Global feminism deserves its own list, as there are countless number of examples of women leading in protest movements for equal rights across the globe. Most recently, numerous women-led organizations, including El Karama, mobilized around the work of many women activists who participated in the so-called "Arab Spring" restructurings.
Women's rights activists throughout the Middle East fight for equal rights and demand an end to violence against women. This robust landscape has lead to real improvements, including several proactive anti-harassment campaigns that have sprung up in Egypt.
For the first time in American history three women are simultaneously sitting on the nation's highest bench. The seasoned Justice Ginsburg was joined by fellow liberal justices Sonia Sotomayor and Elena Kagan during the first term of the Obama presidency — and they hit the ground running.
More recently, during the oral arguments in Sebelius v. Hobby Lobby Stores, Inc., the case that seeks to challenge to the Affordable Care Act's contraception mandate, these justices showed their feminist cred. Justice Kagan noted that women are "quite tangibly harmed" when they are unable to afford contraception.
Women were instrumental in electing President Barack Obama, and feminists therefore were at the forefront to hold the administration accountable after the election.
One of their biggest pushes was ensuring that a contraception coverage was a part of the benefits of the Affordable Care Act. When Republicans and bluedog Democrats were putting the mandate in danger, it was the feminist conscience of the Obama administration, Valerie Jarrett, who spoke up and helped ensure it was included in the final bill.
Feminist labor leaders are changing the face of the labor movement and refocusing their efforts on the rights of domestic workers, mainly nannies, home care workers and housekeepers, many of whom earn less than the minimum wage. In 2010, New York passed a Domestic Workers Bill of Rights that gave domestic workers the right to overtime pay and paid sick days.
Chaired by Jarrett, the White House Council on Women and Girls was created just a few months after Obama was sworn in.
At the signing of the executive order, Obama said the council's purpose is "to ensure that each of the [federal] agencies in which they're charged takes into account the needs of women and girls in the policies they draft, the programs they create, the legislation they support."
The true purpose of our government, Obama continued, is "to ensure that in America, all things are still possible for all people."
The landmark case Roe v. Wade and subsequent cases upholding women's constitutional right to privacy and choice to terminate a pregnancy if necessary has been under assault since it became a crowning feminist achievement in 1973.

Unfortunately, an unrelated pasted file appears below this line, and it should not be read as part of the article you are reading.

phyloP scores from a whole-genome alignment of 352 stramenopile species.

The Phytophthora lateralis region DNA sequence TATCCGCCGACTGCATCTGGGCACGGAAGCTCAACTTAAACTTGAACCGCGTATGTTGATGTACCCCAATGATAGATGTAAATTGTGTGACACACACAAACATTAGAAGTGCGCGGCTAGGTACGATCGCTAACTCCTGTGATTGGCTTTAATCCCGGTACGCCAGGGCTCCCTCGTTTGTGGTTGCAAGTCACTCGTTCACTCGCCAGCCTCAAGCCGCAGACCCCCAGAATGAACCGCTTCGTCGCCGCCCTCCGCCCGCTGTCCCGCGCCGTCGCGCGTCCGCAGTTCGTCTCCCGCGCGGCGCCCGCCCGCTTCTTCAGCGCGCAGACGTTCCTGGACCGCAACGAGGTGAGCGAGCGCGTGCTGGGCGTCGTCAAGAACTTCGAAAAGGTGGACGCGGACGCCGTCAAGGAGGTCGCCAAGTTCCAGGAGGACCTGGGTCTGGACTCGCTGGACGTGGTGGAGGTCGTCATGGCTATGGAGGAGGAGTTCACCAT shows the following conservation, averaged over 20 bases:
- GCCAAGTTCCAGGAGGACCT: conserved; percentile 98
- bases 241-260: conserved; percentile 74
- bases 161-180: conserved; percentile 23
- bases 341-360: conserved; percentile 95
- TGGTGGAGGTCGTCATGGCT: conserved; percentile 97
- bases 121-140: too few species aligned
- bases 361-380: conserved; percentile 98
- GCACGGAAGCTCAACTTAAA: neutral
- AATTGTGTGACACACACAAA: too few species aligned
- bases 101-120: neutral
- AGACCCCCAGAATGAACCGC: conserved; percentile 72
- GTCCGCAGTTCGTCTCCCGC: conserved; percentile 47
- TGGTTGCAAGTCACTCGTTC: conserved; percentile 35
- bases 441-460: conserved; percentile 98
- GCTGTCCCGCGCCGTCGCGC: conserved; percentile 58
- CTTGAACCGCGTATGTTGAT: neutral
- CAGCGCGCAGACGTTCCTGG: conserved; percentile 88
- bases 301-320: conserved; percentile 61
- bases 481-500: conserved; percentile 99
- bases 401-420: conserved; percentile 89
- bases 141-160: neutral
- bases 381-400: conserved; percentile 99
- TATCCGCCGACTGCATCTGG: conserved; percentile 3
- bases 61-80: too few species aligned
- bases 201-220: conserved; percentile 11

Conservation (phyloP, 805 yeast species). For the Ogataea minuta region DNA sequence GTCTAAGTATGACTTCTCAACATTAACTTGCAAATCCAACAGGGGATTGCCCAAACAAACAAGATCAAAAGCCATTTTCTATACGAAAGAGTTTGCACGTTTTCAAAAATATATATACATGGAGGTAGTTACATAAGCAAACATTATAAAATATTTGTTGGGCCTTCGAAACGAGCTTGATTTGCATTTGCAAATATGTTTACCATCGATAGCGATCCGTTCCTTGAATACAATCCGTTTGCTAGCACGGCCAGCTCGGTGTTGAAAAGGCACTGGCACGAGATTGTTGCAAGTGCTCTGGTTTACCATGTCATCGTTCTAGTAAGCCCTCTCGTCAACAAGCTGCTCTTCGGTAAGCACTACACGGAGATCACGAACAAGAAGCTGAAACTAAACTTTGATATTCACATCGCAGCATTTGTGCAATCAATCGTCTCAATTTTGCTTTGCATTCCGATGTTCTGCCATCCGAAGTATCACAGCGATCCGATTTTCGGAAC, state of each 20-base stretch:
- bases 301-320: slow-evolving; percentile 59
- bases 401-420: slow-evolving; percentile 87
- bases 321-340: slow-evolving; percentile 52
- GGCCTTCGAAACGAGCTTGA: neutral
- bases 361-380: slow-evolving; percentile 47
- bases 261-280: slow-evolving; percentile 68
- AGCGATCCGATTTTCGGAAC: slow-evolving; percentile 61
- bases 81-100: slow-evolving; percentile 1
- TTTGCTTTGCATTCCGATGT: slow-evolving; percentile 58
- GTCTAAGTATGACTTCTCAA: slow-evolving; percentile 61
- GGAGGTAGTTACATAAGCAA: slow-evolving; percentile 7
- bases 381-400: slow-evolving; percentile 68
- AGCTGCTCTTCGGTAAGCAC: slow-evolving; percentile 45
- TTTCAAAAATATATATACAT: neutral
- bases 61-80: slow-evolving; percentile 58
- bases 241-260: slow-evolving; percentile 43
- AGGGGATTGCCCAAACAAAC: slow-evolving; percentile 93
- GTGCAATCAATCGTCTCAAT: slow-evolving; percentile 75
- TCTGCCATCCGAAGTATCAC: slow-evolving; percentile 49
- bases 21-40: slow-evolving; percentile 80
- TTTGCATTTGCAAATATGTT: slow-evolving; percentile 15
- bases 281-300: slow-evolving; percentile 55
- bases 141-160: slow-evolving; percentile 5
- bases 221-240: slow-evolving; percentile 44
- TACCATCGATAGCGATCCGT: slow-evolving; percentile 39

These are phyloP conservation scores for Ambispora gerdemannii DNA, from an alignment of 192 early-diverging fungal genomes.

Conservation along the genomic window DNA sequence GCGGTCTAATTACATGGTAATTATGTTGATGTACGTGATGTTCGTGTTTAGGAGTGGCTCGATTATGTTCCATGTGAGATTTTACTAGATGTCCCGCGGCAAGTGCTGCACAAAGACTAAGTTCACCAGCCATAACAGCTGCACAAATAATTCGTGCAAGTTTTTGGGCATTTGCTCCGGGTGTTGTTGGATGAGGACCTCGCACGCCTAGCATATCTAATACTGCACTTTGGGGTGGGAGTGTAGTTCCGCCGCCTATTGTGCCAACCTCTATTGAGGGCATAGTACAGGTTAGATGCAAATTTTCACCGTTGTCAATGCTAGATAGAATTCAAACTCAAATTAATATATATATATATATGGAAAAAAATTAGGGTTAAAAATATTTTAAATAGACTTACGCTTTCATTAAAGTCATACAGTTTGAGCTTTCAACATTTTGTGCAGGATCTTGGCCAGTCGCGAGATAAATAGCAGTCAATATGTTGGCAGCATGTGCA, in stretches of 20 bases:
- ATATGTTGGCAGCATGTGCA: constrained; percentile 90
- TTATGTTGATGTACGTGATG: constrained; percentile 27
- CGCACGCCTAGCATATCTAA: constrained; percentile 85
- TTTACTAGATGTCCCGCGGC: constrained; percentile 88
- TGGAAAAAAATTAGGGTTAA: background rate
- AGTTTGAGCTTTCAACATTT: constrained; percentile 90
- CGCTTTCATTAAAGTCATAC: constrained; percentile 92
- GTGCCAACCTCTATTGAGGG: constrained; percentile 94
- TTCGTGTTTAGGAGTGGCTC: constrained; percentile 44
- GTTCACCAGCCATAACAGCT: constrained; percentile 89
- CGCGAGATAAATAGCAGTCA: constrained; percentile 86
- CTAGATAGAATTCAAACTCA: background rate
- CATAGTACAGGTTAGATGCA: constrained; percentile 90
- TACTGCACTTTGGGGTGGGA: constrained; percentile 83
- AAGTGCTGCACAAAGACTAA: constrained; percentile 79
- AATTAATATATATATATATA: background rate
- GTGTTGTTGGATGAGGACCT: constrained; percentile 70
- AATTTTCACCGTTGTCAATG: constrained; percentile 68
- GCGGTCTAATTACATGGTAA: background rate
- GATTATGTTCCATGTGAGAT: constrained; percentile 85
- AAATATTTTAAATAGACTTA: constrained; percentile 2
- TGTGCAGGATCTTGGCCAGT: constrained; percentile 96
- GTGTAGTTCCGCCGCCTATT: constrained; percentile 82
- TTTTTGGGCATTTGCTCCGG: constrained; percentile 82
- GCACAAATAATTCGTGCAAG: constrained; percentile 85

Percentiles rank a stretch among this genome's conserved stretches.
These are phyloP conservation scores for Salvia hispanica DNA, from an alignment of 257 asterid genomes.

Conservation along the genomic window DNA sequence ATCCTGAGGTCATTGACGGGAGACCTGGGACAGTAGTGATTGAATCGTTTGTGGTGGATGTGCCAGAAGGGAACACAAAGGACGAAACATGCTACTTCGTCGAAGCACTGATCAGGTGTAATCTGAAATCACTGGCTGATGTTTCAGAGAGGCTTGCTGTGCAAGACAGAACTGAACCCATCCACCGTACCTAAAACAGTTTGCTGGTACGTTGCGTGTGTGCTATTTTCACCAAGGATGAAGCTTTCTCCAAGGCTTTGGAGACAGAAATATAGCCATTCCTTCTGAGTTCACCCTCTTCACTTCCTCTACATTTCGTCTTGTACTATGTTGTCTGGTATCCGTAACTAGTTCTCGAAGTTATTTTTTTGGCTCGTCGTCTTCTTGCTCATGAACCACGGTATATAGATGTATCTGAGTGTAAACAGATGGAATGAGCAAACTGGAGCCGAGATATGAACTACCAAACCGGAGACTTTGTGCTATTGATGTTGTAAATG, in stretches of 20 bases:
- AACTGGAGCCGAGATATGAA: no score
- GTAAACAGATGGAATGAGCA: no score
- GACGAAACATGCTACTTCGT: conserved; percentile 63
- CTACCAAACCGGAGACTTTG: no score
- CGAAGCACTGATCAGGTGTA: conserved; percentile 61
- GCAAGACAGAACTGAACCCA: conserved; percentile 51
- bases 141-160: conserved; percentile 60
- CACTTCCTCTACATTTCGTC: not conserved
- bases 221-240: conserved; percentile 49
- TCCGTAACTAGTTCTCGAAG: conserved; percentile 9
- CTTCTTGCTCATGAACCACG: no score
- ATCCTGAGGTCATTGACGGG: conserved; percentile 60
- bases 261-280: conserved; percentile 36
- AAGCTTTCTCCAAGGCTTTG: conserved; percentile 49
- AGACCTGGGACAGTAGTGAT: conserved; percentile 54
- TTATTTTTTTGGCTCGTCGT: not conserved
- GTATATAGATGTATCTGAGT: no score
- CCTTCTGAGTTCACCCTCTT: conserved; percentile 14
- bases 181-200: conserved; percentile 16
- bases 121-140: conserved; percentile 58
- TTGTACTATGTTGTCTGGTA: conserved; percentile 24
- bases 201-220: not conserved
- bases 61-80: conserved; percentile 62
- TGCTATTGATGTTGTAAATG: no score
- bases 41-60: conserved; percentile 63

The first piece of legislation Obama signed into law was the Lily Ledbetter Fair Pay Act, which gave women more time to sue an employer that paid them unfairly. Without pressure from feminist thinkers and women in public office who refuse to accept the status quo — where women make less for the same work as a man — the pay gap would likely be bigger than it is today.
As it stands now women on average make only 77 cents for every dollar a man makes, and that number gets worse for black and latina women. It's telling how far we have to go that this legislation was considered controversial when it was just making a common-sense adjustment to an existing law.
Are you a young women in the sciences? Feminism had something to do with that. The movement created the space for women to take the leap into fields historically filled with men. First lady Michelle Obama has been a fierce advocate for the importance of steering girls toward careers in science, technology, engineering and math.
"If we’re going to out-innovate and out-educate the rest of the world, we've got to open doors for everyone," she said. "We need all hands on deck, and that means clearing hurdles for women and girls as they navigate careers in science, technology, engineering and math."
Women in STEM jobs earn 33 percent more than those in non-STEM occupations and experience a smaller wage gap relative to men. While women remain at a plateau of under representation in STEM careers, more women are graduating with related degrees, hopefully for telling a more promising future.
Perhaps the greatest feminist achievement was helping women win the right to vote, as well as the right for female political candidates. The suffrage movement of the early 20th century culminated in 1920 with the passage of the 20th Amendment. Its now famous words, "The right of citizens of the United States to vote shall not be denied or abridged by the United States or by any State on account of sex" have shaped the course of history.
Who can make a list about feminism in 2014 without mentioning Hillary Clinton? The former Secretary of State, primed to run for president again in 2016, will always be known as a hero for women and girls because of her speech to the United Nations in 1995.
"I believe that, on the eve of a new millennium, it is time to break our silence," she said. "It is time for us to say here in Beijing, and the world to hear, that it is no longer acceptable to discuss women's rights as separate from human rights.
"If there is one message that echoes forth from this conference, it is that human rights are women's rights. And women's rights are human rights."